FROM A BRAM STOKER AWARD-WINNING AUTHOR OF DARK SUSPENSE COMES A HARROWING TRIP INTO PURE TERROR…WILDWOOD ROADMichael and Jillian Dansky seemed to have it all-a happy marriage, two successful careers, a bright future. But late one October evening, all that changed. Driving home from a Halloween masquerade, Michael momentarily nods off behind the wheel-and wakes to find nothing is the same.Standing by his car is the little girl he came within a breath of running down. She leads Michael to her "home," an empty house haunted by whispers, and sends him away with a haunting whisper of her own: "come find me." But in the weeks to follow, it's clear that someone-or some thing-doesn't want Michael to find her: ominous figures in grey coats with misshapen faces are following him everywhere. And then Jillian wakes one morning replaced by a cold, cruel, vindictive woman Michael hardly recognizes as his wife. Michael must now search not only for the lost girl, but for a way to find the Jillian he's always loved, and to do so he must return to where the nightmare began. Down an isolated lane where he'll find them, or die trying.
Anxieties over marriage, home and work amplify the eeriness of Golden's engrossing suburban horror novel. Michael and Jillian Dansky are heading home from a Halloween party when they give a young girl on the road a lift to a strange old mansion. She leaves them with the injunction to "come find me," and suddenly their lives are no longer the same. Michael, art director at an advertising firm, begins to incorporate the girl's features into his illustrations. When he tries to locate the house and its road, he can't. Then a coven of grotesque, wraithlike women attack him and Jillian, who's transformed into a brittle and bitchy harridan. Michael realizes his survival depends on retracing his steps on that fateful night and finding the elusive girl. Golden (The Boys Are Back in Town, etc.) knows how to craft suspense, but the bizarre incidents create expectations that the climax only partly satisfies, and the horror, once explained, has a preachy, politically correct edge. Still, this above-average stab at Stephen King-style horror draws the reader irresistibly into its mystery. (Apr. 5) FYI: Cemetery Dance (www.cemeterydance. com) is publishing the cloth edition ($40 ISBN 1-58767-119-0). Copyright 2005 Reed Business Information -- PUBLISHERS WEEKLY.
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March 28, 2005
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Excerpt from Wildwood Road by Christopher Golden
The night of the masquerade was a kind of mad, risque waltz, the voices louder and the laughter giddier than anyone would have expected. That was the nature of masks.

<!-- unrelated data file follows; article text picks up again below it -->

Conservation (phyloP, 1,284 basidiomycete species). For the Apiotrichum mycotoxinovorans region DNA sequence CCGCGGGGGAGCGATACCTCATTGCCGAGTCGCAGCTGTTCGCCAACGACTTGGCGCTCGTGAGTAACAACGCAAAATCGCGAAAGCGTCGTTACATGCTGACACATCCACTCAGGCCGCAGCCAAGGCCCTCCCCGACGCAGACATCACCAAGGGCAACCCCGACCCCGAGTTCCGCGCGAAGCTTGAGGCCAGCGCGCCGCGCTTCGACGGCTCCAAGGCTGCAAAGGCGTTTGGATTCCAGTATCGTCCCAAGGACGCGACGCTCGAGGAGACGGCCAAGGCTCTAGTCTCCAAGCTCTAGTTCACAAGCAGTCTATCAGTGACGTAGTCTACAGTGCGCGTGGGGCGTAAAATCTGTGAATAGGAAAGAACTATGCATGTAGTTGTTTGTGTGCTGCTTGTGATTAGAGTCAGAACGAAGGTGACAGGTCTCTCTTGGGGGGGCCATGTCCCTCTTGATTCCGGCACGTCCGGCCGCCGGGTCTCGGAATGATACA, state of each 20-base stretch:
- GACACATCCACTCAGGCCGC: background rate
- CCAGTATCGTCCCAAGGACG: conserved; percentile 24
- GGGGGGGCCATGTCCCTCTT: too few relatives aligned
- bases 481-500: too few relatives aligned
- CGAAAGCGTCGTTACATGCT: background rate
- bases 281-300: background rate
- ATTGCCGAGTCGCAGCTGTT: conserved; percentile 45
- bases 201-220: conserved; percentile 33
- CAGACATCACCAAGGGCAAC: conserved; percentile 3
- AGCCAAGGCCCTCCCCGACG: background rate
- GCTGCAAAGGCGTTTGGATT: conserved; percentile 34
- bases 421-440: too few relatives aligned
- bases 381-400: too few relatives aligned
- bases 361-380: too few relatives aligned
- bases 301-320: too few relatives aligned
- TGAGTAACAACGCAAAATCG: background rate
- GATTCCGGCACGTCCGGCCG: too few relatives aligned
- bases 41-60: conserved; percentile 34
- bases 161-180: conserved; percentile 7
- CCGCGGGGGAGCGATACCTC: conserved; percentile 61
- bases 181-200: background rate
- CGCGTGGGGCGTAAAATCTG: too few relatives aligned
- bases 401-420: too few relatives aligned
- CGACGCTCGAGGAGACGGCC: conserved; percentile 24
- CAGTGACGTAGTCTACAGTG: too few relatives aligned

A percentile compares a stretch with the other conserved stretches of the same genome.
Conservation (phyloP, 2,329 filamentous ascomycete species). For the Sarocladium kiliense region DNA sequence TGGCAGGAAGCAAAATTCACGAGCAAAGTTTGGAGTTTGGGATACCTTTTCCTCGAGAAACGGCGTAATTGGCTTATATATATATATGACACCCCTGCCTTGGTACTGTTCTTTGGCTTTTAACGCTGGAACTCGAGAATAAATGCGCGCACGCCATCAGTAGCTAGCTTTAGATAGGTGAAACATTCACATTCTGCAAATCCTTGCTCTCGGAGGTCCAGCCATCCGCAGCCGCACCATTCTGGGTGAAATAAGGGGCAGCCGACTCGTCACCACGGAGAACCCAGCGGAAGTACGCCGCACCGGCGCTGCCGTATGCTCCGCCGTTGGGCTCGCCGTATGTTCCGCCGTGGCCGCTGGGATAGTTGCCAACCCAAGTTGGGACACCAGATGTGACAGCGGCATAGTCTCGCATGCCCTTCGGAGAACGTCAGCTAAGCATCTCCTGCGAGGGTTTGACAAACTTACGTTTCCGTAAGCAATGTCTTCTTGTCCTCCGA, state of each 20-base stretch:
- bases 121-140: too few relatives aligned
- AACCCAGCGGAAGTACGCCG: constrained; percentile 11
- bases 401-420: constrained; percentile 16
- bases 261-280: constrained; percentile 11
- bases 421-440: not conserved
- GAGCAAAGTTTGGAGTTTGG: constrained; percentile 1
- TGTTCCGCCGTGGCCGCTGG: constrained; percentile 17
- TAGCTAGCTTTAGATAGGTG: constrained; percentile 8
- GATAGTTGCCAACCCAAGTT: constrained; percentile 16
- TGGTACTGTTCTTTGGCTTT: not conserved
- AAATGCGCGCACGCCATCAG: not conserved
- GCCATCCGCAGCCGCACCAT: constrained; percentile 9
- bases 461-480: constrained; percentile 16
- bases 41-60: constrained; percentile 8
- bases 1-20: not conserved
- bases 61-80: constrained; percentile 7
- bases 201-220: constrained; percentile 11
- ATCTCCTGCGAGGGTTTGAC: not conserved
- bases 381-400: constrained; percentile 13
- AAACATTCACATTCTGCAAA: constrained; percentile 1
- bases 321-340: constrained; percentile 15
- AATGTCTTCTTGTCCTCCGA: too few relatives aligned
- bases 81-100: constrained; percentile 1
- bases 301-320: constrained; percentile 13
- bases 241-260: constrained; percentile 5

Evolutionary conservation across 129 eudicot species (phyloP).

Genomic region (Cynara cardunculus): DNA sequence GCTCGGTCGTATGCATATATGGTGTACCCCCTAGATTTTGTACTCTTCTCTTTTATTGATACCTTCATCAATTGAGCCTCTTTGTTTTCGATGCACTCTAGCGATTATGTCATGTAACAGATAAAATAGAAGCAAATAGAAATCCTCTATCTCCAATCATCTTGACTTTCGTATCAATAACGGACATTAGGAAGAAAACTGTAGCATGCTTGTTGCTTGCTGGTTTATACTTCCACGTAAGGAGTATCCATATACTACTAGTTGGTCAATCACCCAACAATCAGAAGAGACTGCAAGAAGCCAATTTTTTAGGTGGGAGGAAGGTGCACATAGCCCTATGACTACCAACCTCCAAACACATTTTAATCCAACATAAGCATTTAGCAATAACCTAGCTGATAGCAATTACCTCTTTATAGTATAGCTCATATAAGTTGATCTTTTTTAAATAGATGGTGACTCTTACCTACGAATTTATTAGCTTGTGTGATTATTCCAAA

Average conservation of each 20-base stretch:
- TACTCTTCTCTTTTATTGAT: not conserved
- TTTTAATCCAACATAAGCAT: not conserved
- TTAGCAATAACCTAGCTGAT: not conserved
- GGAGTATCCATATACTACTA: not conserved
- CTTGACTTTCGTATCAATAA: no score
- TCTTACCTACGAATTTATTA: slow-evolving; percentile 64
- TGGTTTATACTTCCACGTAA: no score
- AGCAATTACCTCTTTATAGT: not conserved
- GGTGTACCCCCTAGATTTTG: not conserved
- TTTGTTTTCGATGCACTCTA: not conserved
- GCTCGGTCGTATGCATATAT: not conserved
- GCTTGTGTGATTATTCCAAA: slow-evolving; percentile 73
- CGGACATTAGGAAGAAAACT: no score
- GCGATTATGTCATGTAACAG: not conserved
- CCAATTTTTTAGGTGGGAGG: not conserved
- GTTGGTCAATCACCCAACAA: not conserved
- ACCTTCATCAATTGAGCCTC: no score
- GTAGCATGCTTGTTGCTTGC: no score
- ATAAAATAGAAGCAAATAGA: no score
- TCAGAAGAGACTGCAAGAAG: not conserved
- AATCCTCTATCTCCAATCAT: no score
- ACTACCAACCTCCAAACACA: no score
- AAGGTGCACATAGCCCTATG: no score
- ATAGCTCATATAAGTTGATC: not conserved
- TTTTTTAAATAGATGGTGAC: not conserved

Michael Dansky leaned against the wall with a Guinness in his hand and studied the ebb and flow of the bright costumes and the body language beneath them. There was something about a masquerade that changed people. Inhibitions slipped away, and not only because of the alcohol present. The question, Michael thought, was whether putting on a mask allowed the wearer to lose themselves in the pretense that they were someone else, or if hiding their faces let them show more of who they really were, down inside.
The Wayside Inn was a charming spot where one could imagine the nineteenth century had never ended. From across the ballroom, Michael watched his wife Jillian move through the masquerade in her Elizabethan gown, smiling beneath an elegant half-mask. Michael had never thought of her as anything less than sexy, but tonight she was more than that. There was a sultriness to the way she moved across the floor, a sensuality in her eyes behind that mask, that took his breath away. As she passed through the room another woman caught her arm and the two struck up a conversation of smiles and moving lips, words lost amidst the churning voices of the masquerade. Jillian's hair was a rich chestnut brown, and her hazel eyes seemed alight with mischief. The woman she spoke to was a thin blonde dressed as a genie.
Michael pushed away from the wall and started across the ballroom toward them. He was vaguely aware that the bottle of Guinness in his hand undermined the effectiveness of his own costume: the cape, boots, hat, and blade of the dashing D'Artagnan of Three Musketeers fame. Yet there was a swagger in his walk that might have sprung from either the ale or the costume, or more likely both.
The ballroom was accented by a pair of grand staircases that curled up either side of the room to a second-story balcony that looked down on the main floor. There were chandeliers, but nothing so garish as what he had seen at weddings held in hotel ballrooms. The masquerade was an annual event held in support of the Merrimack Valley Children's Hospital, and in the three years since their marriage he and Jillian had never missed it. It was Saturday night, three days before Halloween, and though the holiday had become overrun with more modern costumes, the organizers of the event insisted that no one wear a disguise inspired by something post-1900. The music in the room was under the same restriction. Some people Michael had spoken to were bothered by the lack of familiar dance music, but others made the best of it, attempting minuets and waltzes, and even a quadrille, which Miri Gallaway and Victoria Peristere taught the attendees every year.
Michael loved it all. The music and the period costumes harkened back to a simpler time, an era in which people believed in mystery. He worked as an art director for Krakow & Bester, an advertising firm out of Andover, and though his work allowed him to explore the history of styles and images, it also exposed him to far too many people whose minds were an arid desert of imagination.